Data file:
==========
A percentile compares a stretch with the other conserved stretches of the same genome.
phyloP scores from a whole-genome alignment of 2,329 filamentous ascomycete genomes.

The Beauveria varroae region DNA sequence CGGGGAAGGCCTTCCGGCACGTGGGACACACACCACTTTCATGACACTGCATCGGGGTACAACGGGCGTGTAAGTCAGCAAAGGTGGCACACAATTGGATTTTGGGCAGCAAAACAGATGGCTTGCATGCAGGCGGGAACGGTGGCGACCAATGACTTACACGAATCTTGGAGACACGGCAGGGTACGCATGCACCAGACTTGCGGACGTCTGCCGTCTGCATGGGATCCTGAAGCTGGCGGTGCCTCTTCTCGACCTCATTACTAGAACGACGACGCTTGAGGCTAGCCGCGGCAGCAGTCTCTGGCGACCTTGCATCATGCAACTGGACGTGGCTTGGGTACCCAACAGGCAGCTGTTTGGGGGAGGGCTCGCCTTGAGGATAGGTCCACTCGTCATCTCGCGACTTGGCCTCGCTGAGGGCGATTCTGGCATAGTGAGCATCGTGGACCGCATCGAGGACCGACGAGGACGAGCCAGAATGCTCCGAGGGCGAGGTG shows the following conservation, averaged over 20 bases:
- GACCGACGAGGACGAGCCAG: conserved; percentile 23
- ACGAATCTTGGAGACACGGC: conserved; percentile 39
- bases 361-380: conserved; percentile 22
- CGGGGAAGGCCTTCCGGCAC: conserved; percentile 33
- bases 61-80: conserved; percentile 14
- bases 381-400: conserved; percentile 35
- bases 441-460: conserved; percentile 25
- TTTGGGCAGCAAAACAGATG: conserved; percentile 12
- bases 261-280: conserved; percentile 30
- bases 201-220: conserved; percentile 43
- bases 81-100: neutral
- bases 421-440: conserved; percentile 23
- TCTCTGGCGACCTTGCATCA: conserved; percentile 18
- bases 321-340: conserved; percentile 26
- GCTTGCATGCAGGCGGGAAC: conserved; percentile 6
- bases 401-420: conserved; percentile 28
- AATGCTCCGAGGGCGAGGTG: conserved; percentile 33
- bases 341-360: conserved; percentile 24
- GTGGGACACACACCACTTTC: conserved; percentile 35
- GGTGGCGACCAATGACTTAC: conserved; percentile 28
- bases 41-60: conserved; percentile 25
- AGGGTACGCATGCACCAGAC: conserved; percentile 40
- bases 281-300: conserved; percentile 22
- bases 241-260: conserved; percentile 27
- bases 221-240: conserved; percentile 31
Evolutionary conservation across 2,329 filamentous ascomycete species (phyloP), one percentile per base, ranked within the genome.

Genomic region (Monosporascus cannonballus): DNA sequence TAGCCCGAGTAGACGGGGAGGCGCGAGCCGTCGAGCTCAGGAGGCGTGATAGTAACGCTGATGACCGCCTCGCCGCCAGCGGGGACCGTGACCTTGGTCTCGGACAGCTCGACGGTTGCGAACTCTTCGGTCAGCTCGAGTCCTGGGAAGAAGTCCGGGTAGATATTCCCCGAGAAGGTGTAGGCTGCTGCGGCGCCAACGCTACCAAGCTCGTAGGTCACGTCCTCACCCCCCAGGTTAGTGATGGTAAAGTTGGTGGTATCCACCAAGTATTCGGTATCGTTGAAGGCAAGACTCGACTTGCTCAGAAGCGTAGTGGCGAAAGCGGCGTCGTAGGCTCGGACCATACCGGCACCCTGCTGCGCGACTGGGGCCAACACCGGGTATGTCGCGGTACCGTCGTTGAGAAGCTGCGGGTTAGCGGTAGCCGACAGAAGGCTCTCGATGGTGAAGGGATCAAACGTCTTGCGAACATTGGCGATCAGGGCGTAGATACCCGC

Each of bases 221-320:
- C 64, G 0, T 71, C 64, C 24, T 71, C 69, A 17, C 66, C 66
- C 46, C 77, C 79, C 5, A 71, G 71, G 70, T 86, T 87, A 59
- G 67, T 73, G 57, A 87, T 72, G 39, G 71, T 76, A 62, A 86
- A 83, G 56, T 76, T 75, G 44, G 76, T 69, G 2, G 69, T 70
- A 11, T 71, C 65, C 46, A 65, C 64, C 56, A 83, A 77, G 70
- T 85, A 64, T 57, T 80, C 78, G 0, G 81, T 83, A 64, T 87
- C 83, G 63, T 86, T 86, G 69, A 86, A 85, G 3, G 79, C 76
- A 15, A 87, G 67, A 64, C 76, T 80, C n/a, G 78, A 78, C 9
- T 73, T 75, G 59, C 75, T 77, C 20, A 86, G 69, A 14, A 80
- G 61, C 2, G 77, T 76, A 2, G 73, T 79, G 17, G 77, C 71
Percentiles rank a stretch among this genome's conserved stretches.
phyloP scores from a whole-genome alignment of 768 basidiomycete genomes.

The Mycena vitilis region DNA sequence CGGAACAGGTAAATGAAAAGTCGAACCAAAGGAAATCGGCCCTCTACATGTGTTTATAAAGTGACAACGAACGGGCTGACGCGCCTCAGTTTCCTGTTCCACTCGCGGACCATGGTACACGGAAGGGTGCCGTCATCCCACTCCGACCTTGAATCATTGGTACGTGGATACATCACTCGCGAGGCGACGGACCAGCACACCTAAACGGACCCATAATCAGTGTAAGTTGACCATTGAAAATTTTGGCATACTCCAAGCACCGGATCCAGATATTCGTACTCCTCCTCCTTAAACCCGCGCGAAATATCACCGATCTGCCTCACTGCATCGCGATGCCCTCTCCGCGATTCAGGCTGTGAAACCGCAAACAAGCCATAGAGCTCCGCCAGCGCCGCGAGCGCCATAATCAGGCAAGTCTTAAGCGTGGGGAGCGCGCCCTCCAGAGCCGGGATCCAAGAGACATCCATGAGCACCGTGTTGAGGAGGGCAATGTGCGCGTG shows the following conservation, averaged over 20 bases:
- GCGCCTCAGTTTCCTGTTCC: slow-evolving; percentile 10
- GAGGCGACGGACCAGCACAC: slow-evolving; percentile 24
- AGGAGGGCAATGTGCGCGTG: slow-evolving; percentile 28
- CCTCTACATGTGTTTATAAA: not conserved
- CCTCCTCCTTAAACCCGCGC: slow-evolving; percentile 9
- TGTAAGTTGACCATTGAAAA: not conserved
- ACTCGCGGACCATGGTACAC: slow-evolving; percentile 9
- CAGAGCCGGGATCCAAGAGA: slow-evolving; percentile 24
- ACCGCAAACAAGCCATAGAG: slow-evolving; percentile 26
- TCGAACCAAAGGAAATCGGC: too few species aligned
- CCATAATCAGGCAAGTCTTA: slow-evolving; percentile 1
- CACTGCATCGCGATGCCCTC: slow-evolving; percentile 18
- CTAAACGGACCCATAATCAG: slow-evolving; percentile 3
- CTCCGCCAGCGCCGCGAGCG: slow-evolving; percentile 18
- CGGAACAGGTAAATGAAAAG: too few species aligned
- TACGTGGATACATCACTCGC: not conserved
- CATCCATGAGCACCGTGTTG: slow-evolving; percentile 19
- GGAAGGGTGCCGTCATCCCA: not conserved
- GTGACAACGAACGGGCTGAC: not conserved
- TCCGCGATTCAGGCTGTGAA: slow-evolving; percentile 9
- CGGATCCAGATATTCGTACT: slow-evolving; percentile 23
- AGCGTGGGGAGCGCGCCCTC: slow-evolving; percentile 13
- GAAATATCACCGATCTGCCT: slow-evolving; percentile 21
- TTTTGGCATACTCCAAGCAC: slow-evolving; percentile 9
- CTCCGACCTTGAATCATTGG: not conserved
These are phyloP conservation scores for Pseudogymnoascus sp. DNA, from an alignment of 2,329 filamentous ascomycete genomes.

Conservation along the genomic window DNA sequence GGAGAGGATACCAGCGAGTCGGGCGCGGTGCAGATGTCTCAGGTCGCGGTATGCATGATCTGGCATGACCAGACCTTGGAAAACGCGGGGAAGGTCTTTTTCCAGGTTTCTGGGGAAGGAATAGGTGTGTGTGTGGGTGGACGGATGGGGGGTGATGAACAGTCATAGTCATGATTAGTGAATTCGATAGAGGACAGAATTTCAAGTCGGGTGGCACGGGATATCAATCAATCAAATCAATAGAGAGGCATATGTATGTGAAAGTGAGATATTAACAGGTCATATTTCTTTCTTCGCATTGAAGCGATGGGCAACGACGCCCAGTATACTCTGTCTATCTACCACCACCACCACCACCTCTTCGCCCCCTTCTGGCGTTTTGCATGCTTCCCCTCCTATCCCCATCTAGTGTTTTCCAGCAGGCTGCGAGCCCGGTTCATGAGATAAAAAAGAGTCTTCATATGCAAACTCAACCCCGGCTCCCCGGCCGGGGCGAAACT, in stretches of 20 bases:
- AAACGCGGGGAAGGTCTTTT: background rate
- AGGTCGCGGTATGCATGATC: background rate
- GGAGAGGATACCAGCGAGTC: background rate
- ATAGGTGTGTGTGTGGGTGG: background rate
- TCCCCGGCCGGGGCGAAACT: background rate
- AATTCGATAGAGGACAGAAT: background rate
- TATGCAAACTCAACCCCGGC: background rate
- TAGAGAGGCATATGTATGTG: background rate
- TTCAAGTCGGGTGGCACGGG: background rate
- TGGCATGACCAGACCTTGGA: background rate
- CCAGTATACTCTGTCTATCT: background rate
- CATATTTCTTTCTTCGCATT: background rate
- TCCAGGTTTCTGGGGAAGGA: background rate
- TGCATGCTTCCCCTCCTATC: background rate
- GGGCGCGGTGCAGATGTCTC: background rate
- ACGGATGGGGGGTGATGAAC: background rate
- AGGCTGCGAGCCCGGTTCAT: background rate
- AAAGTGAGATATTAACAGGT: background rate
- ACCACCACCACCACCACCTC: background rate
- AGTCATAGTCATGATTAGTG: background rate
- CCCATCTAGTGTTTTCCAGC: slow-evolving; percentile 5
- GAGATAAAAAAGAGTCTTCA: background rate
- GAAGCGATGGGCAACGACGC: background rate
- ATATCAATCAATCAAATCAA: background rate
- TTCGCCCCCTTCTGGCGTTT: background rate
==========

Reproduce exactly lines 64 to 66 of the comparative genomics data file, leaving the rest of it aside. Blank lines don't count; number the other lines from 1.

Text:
- TCCGCGATTCAGGCTGTGAA: slow-evolving; percentile 9
- CGGATCCAGATATTCGTACT: slow-evolving; percentile 23
- AGCGTGGGGAGCGCGCCCTC: slow-evolving; percentile 13